Volume 17 Number2
Beyond Hunting, Shooting and Fishing
01 April 2004

The once dilettante scion of a Scottish business family tells Paul Williams of the revolution that God brought to his life.

DAVID HOWDEN HUME, who was born into a well-to-do business family in Scotland, pinpoints the major turning point in his life to an evening out at university.

In the early 1950s, Hume spent his period of national service as a junior officer in a cavalry regiment. This was followed, as he puts it, by ‘hanging around’ at Edinburgh University. He explains that he had lazily opted for a non-graduating two-year economics course, because he lacked the French that a graduate course then required. Some years later, he was to earn degrees from the Open University and the University of Ulster.

‘One day in my last term at Edinburgh,’ Hume says, ‘I bumped into the Secretary of the Student Representative Council, who invited me to join a party going to the opening night of a musical at the King’s Theatre. On enquiring who else was going, he told me that all the office bearers of the SRC would attend. Flattered to be in such illustrious company, I accepted!’

It turned out that the musical was The Vanishing Island, produced by Moral Re- Armament (MRA). ‘It was colourful, tuneful, entertaining and above all challenging,’ he recalls. ‘In a nutshell, its message was that God has a plan for your life and for the whole of humanity—and if you want to see the world different, the best place to start is with yourself.’ That seemed eminently sensible to him, but there was a catch. ‘To make this a reality,’ he says, ‘I would have to accept to live by Christ’s standards set out in the Sermon on the Mount and encapsulated by absolute honesty, purity, unselfish-ness and love. I instinctively knew that this would create a revolution in my life, as my goals up to that point had been hunting, shooting, fishing and yachting, pursued with passion and supported by an ever-increasing bank overdraft!’

So he took a deep breath and decided to accept the challenge to give his life unconditionally to God, ‘in whom I did have a belief but who I had never taken seriously up to that point’. This decision led swiftly to a totally unexpected experience on another continent—Africa. ‘My generous father was not entirely enamoured of his younger son’s newly found purpose in life,’ he explains. ‘Perhaps hoping to get me away from it all he invited me to accompany him to South Africa where he had business interests.’ It was a time of great turmoil. The 1950s Treason Trials were in full swing and the apartheid government had imprisoned many leaders of the African National Congress on Robben Island.

Against this background, Hume’s new MRA friends had decided to take a stage play round the main university towns. They aimed to win the hearts and minds of the younger generation to God and to a vision of a fairer society. ‘Appropriately the play was called We are Tomorrow and was set in a university,’ he recalls. ‘It had a cast of students and a professor: I was invited to play the part of one of the students, a poet.’

The tour took in both English- and Afrikaansspeaking universities all over the country. It also included a memorable visit to Fort Hare— then the only university for black Africans, where many of the ANC leadership were educated—and ended in what was then Salisbury, Southern Rhodesia.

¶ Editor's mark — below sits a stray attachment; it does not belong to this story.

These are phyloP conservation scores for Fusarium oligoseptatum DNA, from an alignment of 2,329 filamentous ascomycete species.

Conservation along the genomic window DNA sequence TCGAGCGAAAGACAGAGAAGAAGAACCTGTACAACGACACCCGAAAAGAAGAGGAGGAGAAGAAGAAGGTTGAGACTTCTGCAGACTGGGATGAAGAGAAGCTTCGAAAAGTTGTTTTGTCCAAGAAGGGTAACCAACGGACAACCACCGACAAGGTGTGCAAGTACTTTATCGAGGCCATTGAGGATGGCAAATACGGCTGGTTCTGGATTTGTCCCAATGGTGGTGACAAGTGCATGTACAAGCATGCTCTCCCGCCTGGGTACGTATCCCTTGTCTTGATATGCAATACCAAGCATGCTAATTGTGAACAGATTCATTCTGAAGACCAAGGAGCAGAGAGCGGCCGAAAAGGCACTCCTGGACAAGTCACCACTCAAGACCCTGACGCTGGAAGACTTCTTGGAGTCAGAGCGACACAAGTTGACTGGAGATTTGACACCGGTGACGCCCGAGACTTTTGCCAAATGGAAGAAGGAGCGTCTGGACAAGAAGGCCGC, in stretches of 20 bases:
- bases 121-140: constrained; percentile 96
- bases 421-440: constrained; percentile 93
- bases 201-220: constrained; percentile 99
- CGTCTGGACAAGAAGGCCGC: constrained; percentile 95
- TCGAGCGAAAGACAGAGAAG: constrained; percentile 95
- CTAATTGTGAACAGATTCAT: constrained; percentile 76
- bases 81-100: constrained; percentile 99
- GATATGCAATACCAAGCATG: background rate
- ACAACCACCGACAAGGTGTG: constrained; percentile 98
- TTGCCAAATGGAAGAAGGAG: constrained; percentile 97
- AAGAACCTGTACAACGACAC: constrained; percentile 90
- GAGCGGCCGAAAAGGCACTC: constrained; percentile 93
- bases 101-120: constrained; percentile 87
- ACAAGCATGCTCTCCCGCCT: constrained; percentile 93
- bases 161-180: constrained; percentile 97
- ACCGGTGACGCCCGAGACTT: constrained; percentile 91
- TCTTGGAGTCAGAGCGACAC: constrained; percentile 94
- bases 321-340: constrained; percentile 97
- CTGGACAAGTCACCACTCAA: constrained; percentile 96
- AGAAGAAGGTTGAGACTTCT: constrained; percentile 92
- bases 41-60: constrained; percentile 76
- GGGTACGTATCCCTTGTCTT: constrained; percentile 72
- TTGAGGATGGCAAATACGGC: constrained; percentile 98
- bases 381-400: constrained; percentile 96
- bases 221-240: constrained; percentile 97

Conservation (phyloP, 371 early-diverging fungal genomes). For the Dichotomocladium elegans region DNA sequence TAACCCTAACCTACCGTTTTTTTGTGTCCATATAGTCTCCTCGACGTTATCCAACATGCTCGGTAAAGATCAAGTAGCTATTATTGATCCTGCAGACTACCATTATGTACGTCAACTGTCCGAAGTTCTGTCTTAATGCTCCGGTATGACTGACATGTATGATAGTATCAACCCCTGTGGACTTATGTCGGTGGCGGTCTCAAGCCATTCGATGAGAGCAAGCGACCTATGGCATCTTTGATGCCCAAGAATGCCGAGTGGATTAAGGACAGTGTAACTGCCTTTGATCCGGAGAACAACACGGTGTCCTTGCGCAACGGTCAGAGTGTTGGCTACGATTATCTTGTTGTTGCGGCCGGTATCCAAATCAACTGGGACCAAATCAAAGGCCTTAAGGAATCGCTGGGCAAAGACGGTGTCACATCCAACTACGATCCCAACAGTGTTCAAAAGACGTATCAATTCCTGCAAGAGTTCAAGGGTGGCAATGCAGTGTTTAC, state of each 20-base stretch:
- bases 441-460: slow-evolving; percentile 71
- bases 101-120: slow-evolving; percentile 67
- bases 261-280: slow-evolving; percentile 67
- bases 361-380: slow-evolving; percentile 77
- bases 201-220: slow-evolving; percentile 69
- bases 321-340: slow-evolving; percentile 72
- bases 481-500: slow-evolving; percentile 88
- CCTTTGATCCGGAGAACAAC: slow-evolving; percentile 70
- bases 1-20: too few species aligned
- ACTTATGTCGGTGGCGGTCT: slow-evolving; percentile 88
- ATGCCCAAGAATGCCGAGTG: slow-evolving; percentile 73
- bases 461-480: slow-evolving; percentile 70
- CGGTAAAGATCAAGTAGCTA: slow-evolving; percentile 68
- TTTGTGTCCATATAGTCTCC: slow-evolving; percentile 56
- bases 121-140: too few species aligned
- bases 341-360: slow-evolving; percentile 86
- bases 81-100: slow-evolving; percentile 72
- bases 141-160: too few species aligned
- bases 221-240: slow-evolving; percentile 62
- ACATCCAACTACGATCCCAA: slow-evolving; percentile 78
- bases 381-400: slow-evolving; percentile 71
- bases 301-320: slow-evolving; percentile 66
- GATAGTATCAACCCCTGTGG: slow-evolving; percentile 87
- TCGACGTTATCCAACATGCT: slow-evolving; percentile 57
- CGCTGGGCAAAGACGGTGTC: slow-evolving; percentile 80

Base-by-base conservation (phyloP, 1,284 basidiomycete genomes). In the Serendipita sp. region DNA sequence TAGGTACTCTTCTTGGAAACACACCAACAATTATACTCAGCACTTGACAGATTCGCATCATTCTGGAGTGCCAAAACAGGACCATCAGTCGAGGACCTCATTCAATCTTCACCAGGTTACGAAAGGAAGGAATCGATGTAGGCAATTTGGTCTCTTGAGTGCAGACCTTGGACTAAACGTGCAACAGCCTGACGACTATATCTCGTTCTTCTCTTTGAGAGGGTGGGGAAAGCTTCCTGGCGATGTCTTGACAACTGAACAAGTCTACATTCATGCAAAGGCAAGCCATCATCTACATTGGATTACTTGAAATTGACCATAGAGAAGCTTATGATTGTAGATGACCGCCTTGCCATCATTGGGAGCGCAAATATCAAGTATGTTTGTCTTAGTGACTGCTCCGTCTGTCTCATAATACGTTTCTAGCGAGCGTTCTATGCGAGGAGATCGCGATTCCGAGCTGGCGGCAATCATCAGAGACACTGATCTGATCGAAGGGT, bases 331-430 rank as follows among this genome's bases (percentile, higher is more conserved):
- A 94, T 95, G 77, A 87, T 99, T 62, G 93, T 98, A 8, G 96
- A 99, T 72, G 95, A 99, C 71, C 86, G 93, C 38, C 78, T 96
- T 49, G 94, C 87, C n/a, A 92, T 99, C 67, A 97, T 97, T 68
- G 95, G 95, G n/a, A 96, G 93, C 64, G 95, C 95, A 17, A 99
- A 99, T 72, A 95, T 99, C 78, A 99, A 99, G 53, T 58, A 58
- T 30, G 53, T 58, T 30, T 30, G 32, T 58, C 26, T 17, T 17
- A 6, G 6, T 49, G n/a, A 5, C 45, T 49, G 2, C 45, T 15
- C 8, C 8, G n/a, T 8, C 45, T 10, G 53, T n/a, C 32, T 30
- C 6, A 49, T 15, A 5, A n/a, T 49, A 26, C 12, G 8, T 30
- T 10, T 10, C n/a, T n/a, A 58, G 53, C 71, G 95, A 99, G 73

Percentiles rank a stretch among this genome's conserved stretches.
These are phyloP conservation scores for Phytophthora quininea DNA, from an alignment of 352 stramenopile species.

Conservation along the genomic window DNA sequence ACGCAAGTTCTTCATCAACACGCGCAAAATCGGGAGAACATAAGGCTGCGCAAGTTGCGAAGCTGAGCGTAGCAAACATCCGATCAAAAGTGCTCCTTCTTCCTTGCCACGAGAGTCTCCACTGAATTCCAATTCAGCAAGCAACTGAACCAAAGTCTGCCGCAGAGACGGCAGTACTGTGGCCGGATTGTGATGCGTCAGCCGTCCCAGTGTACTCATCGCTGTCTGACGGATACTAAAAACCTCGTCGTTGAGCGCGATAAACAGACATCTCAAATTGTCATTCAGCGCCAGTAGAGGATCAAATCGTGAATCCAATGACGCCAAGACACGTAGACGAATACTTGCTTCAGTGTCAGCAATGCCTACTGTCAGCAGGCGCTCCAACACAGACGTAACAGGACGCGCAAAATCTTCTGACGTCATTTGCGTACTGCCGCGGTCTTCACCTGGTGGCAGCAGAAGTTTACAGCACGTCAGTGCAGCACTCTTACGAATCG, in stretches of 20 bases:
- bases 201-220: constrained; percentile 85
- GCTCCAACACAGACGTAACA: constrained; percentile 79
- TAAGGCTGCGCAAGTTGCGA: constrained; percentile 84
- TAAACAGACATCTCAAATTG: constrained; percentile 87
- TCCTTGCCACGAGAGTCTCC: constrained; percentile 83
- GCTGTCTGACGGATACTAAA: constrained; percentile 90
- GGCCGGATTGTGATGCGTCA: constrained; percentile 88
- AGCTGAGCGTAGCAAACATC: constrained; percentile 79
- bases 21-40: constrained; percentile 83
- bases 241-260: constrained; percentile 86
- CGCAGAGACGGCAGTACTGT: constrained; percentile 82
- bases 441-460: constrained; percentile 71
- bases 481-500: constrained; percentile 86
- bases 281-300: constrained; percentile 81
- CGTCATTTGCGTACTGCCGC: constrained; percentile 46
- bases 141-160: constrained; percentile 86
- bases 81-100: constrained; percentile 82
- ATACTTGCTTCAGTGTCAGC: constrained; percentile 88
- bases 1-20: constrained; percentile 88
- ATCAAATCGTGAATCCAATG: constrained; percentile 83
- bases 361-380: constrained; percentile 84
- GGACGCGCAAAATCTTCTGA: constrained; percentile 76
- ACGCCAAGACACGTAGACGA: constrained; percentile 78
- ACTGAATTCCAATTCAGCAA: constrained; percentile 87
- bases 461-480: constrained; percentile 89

Hume comments, ‘Not unnaturally, this experience was a never-to-be-forgotten seminal period in my life. Here was a drifting dilettante from a privileged background, suddenly pitched headfirst into a revolutionary situation. Through the play and the reality of our conviction and commitment, we were battling for the soul of a nation: only the living God could have been responsible for that.’

Other experiences in different countries followed and after ten years of travelling, he settled for some years in his native Glasgow. There he was part of a group that met with Clydeside shipyard workers from different yards, who were trying to create a new spirit on the shop floor. Divisions and demarcation disputes, which often contributed to yards being uncompetitive, were among the issues tackled. But in the end the yards closed.

Hume now lives in Northern Ireland with his Irish wife Ruth, ‘visiting his native heath’ from time to time. Looking back to his involvement with the now silent shipyards, he reflects, ‘Our efforts, though worthy in themselves, had barely scratched the surface of the problem, as there were economic and political factors, which were totally beyond our control.’ He considers the possibility that if major decisions had been made closer to home things might have turned out differently. ‘Since then a new devolved Parliament has been created in Edinburgh and Scots are now responsible for their own mistakes as well as their own government.’

Hume believes that too many in the business and professional class (with which he identifies) appear to have opted out of devolution, probably ‘because they prefer the old status quo, in which they have always been well established’. He is convinced, however, that ‘their wholehearted energy, imagination and loyalty are needed in the new Scotland, so that everyone plays their full part in creating a fair society. Otherwise, out-of-date class attitudes will be perpetuated, which would be sad and a great opportunity missed.’

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